Deconstructing Michigan’s Abortion Opt-Out Act

Written by Fiverr member

Edited by Jeremy Nickel

Deconstructing Michigan’s Abortion Opt-Out Act

In December 2013, supporters of the Abortion Opt-Out Act, derisively nicknamed the “rape insurance” initiative, won a sneaky victory as it was voted into law by the state of Michigan. This law bans insurance plans in the state from directly covering abortion. Women would have to purchase an abortion rider if they want to be covered. This means that in cases of rape and incest that result in pregnancy, women will need to have planned for these eventualities to be covered. Having an insurance rider sounds like a tidy solution, but the truth is insurance policies may not even include the rider in their policies. The reason? There is no market for it.

How it Snuck into Law
This law was brought to the legislature by a petition with 300,000 signatures. Michigan state law required the proponents of this bill, dubbed “the anti-choice community” needed close to 258,088 signatures in order to bring it before the legislature. This was a sneaky end-run that resulted in their victory. Because this is a citizen-initiated measure, it went straight to the GOP-controlled legislature the day before the end of the 2013 session and doesn’t need the Governor’s signature to get signed into law. Republican Governor Rick Snyder has already vetoed similar measures, so this was a definite coup for those trying to find legal ways to circumvent abortion law.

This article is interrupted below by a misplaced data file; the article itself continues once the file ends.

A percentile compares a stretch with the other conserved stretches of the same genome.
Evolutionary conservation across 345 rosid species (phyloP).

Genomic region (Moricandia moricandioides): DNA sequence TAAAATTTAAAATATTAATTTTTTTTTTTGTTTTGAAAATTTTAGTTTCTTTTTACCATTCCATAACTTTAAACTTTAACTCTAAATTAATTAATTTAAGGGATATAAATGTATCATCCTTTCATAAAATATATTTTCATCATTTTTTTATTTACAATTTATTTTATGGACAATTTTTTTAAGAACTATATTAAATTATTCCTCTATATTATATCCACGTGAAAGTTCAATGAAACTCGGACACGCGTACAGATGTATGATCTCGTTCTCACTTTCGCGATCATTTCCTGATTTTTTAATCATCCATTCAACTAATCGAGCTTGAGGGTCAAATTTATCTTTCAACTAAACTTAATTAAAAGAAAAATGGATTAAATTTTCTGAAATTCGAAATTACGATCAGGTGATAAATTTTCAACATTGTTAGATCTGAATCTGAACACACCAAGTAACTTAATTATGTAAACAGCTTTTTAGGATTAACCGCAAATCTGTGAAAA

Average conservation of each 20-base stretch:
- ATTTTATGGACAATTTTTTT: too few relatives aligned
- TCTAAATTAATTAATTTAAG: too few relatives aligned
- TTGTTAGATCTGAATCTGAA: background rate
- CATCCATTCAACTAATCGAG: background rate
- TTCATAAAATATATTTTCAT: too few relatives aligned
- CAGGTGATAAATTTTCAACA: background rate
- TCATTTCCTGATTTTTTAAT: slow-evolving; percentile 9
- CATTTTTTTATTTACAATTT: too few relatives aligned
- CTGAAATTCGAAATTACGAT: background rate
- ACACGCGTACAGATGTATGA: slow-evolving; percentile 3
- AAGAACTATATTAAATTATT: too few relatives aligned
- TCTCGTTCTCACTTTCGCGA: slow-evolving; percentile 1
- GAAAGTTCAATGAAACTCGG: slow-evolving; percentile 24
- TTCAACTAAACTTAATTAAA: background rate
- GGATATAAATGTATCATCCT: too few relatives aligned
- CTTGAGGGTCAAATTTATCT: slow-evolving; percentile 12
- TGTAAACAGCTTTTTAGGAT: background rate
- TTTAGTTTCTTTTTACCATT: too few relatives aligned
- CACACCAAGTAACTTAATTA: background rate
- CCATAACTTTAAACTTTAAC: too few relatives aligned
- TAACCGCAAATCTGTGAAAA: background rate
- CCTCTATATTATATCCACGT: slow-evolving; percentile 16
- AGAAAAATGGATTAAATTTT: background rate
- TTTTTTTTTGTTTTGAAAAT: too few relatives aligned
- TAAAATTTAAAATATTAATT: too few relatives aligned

Pushing for Votes
Those who are for reproductive rights do have the opportunity to counter by circulating a petition that would force this law to a vote. Some of the legislators who voted for this law are from districts where a majority of their constituents are opposed to this type of measure that interferes with medical decisions; in fact it was for this reason that the Governor vetoed this law in 2012.
The grassroots organization of the anti-choice bill mobilized 8,000 volunteers to get those 300,000 signatures, though there is a question of whether those looking to put it to a public vote have the necessary numbers.
While abortion is legal in the U.S., there are those who look for legal ways to force the hands of private insurers. The claim that this law is a coverage and commerce issue, not a legal one which restricts abortion rights is a lot like a wolf in sheep’s clothing. If this is an issue of not wanting to bear the financial burden of paying for this type of medical procedure, then where is the call for an insurance rider for vasectomies?


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